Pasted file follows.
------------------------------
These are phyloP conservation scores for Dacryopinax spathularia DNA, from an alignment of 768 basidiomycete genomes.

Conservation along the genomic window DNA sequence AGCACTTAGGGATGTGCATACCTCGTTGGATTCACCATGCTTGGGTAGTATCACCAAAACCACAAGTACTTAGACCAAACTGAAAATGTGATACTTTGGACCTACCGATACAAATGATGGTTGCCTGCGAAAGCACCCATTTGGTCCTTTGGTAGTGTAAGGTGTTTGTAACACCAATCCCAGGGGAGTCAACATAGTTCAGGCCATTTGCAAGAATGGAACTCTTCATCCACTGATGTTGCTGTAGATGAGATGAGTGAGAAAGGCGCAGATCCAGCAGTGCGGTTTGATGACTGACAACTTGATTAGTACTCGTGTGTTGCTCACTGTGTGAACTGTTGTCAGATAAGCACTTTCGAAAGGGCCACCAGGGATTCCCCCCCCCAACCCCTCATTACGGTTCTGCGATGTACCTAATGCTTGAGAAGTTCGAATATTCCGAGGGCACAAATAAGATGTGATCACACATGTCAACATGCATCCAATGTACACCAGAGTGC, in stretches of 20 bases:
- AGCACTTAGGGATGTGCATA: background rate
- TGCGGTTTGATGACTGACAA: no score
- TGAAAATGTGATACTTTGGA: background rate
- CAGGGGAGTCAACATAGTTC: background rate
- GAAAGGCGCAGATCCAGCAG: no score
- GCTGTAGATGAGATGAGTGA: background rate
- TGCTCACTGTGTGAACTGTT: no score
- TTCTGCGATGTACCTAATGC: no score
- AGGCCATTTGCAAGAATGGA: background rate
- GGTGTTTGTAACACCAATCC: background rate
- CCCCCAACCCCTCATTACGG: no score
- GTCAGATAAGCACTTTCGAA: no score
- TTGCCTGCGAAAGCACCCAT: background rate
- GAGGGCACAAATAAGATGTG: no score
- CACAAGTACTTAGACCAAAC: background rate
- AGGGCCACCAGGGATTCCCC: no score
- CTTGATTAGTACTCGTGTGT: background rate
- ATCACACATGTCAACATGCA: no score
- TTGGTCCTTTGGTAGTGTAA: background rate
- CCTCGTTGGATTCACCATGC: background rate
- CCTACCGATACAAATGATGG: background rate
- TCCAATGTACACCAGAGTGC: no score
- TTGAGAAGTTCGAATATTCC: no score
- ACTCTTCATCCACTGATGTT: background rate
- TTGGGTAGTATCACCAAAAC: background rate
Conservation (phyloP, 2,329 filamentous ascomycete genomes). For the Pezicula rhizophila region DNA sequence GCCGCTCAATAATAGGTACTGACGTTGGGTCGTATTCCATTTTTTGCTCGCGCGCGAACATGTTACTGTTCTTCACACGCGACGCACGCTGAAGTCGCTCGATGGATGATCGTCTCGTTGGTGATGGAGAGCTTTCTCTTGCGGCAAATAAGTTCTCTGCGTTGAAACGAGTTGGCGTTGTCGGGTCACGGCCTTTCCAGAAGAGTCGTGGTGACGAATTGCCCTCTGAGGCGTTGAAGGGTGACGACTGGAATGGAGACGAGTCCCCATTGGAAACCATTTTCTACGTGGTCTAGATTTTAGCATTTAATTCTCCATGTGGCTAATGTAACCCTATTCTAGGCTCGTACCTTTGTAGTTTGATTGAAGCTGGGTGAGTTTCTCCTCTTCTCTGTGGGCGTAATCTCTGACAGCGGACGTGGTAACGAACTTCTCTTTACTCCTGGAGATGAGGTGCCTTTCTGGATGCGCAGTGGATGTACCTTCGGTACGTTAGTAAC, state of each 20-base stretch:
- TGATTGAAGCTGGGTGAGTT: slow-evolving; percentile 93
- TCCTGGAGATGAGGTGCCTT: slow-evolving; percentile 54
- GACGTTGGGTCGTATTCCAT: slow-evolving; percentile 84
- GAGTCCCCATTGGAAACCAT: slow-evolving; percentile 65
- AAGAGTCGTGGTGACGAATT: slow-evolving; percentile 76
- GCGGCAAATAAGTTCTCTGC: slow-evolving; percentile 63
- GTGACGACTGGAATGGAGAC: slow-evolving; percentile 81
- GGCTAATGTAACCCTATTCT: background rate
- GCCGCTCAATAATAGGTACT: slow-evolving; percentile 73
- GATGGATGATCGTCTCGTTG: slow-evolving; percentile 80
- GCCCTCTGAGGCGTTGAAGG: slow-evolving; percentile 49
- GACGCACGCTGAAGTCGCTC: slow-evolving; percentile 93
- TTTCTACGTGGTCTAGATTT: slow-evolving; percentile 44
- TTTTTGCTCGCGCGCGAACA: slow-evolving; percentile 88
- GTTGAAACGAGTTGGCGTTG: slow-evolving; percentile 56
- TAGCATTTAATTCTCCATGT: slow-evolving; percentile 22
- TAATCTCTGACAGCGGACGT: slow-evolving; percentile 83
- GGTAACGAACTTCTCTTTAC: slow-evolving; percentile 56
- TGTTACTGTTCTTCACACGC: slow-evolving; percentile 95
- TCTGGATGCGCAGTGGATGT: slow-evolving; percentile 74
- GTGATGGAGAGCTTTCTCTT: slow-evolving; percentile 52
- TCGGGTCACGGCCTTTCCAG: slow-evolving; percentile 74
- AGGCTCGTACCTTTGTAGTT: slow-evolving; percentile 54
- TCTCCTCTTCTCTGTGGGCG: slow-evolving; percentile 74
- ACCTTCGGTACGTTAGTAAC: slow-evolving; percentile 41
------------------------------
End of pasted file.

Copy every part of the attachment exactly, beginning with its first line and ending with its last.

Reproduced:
These are phyloP conservation scores for Dacryopinax spathularia DNA, from an alignment of 768 basidiomycete genomes.

Conservation along the genomic window DNA sequence AGCACTTAGGGATGTGCATACCTCGTTGGATTCACCATGCTTGGGTAGTATCACCAAAACCACAAGTACTTAGACCAAACTGAAAATGTGATACTTTGGACCTACCGATACAAATGATGGTTGCCTGCGAAAGCACCCATTTGGTCCTTTGGTAGTGTAAGGTGTTTGTAACACCAATCCCAGGGGAGTCAACATAGTTCAGGCCATTTGCAAGAATGGAACTCTTCATCCACTGATGTTGCTGTAGATGAGATGAGTGAGAAAGGCGCAGATCCAGCAGTGCGGTTTGATGACTGACAACTTGATTAGTACTCGTGTGTTGCTCACTGTGTGAACTGTTGTCAGATAAGCACTTTCGAAAGGGCCACCAGGGATTCCCCCCCCCAACCCCTCATTACGGTTCTGCGATGTACCTAATGCTTGAGAAGTTCGAATATTCCGAGGGCACAAATAAGATGTGATCACACATGTCAACATGCATCCAATGTACACCAGAGTGC, in stretches of 20 bases:
- AGCACTTAGGGATGTGCATA: background rate
- TGCGGTTTGATGACTGACAA: no score
- TGAAAATGTGATACTTTGGA: background rate
- CAGGGGAGTCAACATAGTTC: background rate
- GAAAGGCGCAGATCCAGCAG: no score
- GCTGTAGATGAGATGAGTGA: background rate
- TGCTCACTGTGTGAACTGTT: no score
- TTCTGCGATGTACCTAATGC: no score
- AGGCCATTTGCAAGAATGGA: background rate
- GGTGTTTGTAACACCAATCC: background rate
- CCCCCAACCCCTCATTACGG: no score
- GTCAGATAAGCACTTTCGAA: no score
- TTGCCTGCGAAAGCACCCAT: background rate
- GAGGGCACAAATAAGATGTG: no score
- CACAAGTACTTAGACCAAAC: background rate
- AGGGCCACCAGGGATTCCCC: no score
- CTTGATTAGTACTCGTGTGT: background rate
- ATCACACATGTCAACATGCA: no score
- TTGGTCCTTTGGTAGTGTAA: background rate
- CCTCGTTGGATTCACCATGC: background rate
- CCTACCGATACAAATGATGG: background rate
- TCCAATGTACACCAGAGTGC: no score
- TTGAGAAGTTCGAATATTCC: no score
- ACTCTTCATCCACTGATGTT: background rate
- TTGGGTAGTATCACCAAAAC: background rate
Conservation (phyloP, 2,329 filamentous ascomycete genomes). For the Pezicula rhizophila region DNA sequence GCCGCTCAATAATAGGTACTGACGTTGGGTCGTATTCCATTTTTTGCTCGCGCGCGAACATGTTACTGTTCTTCACACGCGACGCACGCTGAAGTCGCTCGATGGATGATCGTCTCGTTGGTGATGGAGAGCTTTCTCTTGCGGCAAATAAGTTCTCTGCGTTGAAACGAGTTGGCGTTGTCGGGTCACGGCCTTTCCAGAAGAGTCGTGGTGACGAATTGCCCTCTGAGGCGTTGAAGGGTGACGACTGGAATGGAGACGAGTCCCCATTGGAAACCATTTTCTACGTGGTCTAGATTTTAGCATTTAATTCTCCATGTGGCTAATGTAACCCTATTCTAGGCTCGTACCTTTGTAGTTTGATTGAAGCTGGGTGAGTTTCTCCTCTTCTCTGTGGGCGTAATCTCTGACAGCGGACGTGGTAACGAACTTCTCTTTACTCCTGGAGATGAGGTGCCTTTCTGGATGCGCAGTGGATGTACCTTCGGTACGTTAGTAAC, state of each 20-base stretch:
- TGATTGAAGCTGGGTGAGTT: slow-evolving; percentile 93
- TCCTGGAGATGAGGTGCCTT: slow-evolving; percentile 54
- GACGTTGGGTCGTATTCCAT: slow-evolving; percentile 84
- GAGTCCCCATTGGAAACCAT: slow-evolving; percentile 65
- AAGAGTCGTGGTGACGAATT: slow-evolving; percentile 76
- GCGGCAAATAAGTTCTCTGC: slow-evolving; percentile 63
- GTGACGACTGGAATGGAGAC: slow-evolving; percentile 81
- GGCTAATGTAACCCTATTCT: background rate
- GCCGCTCAATAATAGGTACT: slow-evolving; percentile 73
- GATGGATGATCGTCTCGTTG: slow-evolving; percentile 80
- GCCCTCTGAGGCGTTGAAGG: slow-evolving; percentile 49
- GACGCACGCTGAAGTCGCTC: slow-evolving; percentile 93
- TTTCTACGTGGTCTAGATTT: slow-evolving; percentile 44
- TTTTTGCTCGCGCGCGAACA: slow-evolving; percentile 88
- GTTGAAACGAGTTGGCGTTG: slow-evolving; percentile 56
- TAGCATTTAATTCTCCATGT: slow-evolving; percentile 22
- TAATCTCTGACAGCGGACGT: slow-evolving; percentile 83
- GGTAACGAACTTCTCTTTAC: slow-evolving; percentile 56
- TGTTACTGTTCTTCACACGC: slow-evolving; percentile 95
- TCTGGATGCGCAGTGGATGT: slow-evolving; percentile 74
- GTGATGGAGAGCTTTCTCTT: slow-evolving; percentile 52
- TCGGGTCACGGCCTTTCCAG: slow-evolving; percentile 74
- AGGCTCGTACCTTTGTAGTT: slow-evolving; percentile 54
- TCTCCTCTTCTCTGTGGGCG: slow-evolving; percentile 74
- ACCTTCGGTACGTTAGTAAC: slow-evolving; percentile 41